Henry de Vocht (1951-1955). History of the foundation and the rise of the Collegium Trilingue Lovaniense 1517-1550. 4 volumes. Louvain: Bibliothèque de l’Université, Bureau de Recueil.


If there is one place and time for the beginning of 16th century Humanism, it is the in 1517 newly founded College of the Three Languages (Latin, Greek and Hebrew) at Leuven University. The one person, Erasme, was narrowly involved. Many students from all over Europe flocked in to attend its lectures, and spread the new attitude to reading, writing and learning all over Europe.

Explicit - formal - assessment of learning is not at all self-evident. The case of the Collegium Trilingue Lovaniense is merely a shining example of the kind of course that is an end in itself, instead of one that finds its end in an exam. Back to today's worries: do not be mistaken to organize end-of-course tests in the case of skills labs, or other courses where pupils primarily do things or otherwise get new experiences. It will still be necessary to design questions and problems that will stimulate pupils, but they will not necessarily be used in exit tests.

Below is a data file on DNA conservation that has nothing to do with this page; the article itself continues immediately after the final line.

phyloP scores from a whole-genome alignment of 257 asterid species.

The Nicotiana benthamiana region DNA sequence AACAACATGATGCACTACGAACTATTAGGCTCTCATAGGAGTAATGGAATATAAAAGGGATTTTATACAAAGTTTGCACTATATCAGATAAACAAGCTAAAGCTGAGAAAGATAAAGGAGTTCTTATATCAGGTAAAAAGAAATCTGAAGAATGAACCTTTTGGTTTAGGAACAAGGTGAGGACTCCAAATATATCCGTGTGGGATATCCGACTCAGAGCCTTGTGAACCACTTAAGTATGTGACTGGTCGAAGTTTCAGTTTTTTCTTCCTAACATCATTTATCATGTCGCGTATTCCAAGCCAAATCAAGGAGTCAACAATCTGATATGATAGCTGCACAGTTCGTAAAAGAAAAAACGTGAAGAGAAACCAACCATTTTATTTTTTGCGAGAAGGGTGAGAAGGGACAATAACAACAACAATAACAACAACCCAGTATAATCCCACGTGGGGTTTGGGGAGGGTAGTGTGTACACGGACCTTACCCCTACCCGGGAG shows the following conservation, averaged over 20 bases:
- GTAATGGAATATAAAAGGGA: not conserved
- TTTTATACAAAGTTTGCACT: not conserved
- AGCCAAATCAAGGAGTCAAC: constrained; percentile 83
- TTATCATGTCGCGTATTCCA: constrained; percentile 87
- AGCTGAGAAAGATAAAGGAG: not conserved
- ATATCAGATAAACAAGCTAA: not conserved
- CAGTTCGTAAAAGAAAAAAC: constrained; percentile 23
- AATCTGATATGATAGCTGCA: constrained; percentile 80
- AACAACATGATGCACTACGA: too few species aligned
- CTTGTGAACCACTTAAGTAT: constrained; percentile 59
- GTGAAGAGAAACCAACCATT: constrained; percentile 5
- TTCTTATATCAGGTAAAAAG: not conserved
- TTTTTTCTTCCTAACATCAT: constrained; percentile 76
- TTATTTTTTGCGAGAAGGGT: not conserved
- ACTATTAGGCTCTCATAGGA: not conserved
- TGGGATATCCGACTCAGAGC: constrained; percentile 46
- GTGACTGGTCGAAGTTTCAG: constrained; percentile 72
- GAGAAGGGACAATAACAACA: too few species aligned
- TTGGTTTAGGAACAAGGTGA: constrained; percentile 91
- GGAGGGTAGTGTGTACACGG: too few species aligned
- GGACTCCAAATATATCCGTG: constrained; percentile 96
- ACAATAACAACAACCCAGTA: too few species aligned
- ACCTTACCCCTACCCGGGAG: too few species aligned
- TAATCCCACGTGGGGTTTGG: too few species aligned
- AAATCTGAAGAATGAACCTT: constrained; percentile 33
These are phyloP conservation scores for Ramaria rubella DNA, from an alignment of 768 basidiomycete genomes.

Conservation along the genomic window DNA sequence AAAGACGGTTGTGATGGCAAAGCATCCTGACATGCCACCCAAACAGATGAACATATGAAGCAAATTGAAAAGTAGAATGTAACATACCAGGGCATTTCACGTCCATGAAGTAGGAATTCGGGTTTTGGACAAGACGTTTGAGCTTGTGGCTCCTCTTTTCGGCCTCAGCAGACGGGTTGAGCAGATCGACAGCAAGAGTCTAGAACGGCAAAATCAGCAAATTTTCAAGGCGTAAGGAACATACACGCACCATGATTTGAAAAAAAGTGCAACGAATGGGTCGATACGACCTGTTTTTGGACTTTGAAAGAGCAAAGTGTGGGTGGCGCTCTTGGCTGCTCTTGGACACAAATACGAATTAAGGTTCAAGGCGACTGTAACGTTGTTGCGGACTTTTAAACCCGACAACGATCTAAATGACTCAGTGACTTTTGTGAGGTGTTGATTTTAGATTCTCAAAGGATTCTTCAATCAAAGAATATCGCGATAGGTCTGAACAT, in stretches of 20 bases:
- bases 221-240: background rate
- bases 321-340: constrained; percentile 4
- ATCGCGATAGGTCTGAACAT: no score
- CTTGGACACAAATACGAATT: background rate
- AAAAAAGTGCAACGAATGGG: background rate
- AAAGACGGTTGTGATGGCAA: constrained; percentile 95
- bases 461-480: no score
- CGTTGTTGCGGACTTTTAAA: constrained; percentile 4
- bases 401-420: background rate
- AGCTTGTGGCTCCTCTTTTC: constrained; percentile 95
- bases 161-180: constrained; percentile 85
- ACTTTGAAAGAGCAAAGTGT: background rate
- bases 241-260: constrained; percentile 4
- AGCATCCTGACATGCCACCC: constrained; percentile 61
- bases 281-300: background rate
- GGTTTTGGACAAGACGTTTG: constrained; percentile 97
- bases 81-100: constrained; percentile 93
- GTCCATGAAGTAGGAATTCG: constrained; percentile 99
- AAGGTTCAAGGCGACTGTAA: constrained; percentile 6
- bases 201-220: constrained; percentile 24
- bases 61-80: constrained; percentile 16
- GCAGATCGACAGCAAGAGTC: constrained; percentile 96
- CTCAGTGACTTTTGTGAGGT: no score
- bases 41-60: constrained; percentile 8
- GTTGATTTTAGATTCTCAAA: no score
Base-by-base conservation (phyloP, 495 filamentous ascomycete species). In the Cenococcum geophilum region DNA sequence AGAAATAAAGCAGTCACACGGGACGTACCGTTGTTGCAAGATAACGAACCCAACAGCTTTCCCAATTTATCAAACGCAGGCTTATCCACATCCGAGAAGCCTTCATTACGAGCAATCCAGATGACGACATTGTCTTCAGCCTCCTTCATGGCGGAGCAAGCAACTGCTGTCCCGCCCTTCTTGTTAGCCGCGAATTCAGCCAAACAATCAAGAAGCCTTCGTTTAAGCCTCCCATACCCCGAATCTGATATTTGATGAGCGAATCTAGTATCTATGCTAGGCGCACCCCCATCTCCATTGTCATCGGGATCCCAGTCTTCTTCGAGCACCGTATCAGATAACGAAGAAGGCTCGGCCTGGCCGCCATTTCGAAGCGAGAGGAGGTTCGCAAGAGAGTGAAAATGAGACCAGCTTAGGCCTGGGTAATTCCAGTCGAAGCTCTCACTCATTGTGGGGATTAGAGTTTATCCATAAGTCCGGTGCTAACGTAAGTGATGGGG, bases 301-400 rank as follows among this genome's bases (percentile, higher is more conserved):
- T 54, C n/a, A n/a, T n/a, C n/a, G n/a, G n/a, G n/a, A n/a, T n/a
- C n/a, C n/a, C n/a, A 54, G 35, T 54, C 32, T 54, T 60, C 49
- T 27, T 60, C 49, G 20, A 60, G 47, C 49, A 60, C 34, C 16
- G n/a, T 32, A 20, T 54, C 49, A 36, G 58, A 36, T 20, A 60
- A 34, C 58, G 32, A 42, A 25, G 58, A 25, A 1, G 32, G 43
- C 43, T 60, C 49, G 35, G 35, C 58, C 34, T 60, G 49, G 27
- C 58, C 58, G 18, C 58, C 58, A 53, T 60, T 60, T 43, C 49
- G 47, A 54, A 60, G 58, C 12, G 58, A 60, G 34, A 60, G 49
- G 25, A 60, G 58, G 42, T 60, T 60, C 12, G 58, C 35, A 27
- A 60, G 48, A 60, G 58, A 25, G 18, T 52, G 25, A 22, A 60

1.5 Literature


John Dewey. Democracy and education.

John Dewey (1939). Experience, knowledge and value, in Paul Arthur Schilpp and Lewis Edwin Hahn: The philosophy of John Dewey. Open Court, third edition, 1989..

Wesman (1971) 'Writing the test item' in Thorndike Educational Measurement (p. 81-129).

Neil Postman and Charles Weingartner (1969) Teaching as a subversive activity. Penguin Education Specials.


more literature